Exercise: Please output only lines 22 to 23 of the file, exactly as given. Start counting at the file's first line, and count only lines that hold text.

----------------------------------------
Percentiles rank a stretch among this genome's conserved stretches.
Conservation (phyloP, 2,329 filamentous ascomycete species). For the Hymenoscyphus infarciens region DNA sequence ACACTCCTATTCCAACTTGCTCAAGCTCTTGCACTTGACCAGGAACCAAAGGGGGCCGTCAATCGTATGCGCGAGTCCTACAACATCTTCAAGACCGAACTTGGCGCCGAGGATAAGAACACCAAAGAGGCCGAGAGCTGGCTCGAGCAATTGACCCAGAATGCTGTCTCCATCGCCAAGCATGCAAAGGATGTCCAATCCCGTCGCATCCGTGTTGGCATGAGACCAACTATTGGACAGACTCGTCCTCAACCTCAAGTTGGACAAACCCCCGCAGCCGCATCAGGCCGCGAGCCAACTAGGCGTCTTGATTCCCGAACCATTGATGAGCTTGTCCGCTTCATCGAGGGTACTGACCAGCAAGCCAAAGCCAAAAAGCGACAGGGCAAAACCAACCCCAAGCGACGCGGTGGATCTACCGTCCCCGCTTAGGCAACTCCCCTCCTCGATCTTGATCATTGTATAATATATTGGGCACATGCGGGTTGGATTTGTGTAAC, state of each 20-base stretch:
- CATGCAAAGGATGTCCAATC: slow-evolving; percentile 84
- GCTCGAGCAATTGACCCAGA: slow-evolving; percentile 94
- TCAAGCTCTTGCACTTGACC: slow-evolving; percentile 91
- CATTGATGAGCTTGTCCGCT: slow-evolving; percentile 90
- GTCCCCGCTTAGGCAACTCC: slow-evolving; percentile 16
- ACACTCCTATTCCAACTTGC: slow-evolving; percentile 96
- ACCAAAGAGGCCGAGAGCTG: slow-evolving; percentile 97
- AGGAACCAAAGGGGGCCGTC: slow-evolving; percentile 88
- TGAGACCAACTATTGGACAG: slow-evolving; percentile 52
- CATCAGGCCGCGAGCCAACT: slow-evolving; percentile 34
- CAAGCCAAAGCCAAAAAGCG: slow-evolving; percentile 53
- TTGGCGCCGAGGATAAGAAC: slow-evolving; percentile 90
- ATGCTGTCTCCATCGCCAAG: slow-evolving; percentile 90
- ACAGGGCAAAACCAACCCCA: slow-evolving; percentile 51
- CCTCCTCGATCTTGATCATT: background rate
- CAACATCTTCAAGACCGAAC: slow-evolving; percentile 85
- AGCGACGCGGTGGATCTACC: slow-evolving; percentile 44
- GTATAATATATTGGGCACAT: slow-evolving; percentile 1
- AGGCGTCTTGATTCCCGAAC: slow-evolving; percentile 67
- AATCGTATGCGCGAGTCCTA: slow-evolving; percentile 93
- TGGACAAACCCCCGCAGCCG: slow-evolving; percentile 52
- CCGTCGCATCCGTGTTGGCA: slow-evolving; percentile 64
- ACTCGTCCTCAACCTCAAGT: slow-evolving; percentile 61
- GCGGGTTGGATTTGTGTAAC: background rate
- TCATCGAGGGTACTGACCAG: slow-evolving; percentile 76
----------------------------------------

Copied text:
- AATCGTATGCGCGAGTCCTA: slow-evolving; percentile 93
- TGGACAAACCCCCGCAGCCG: slow-evolving; percentile 52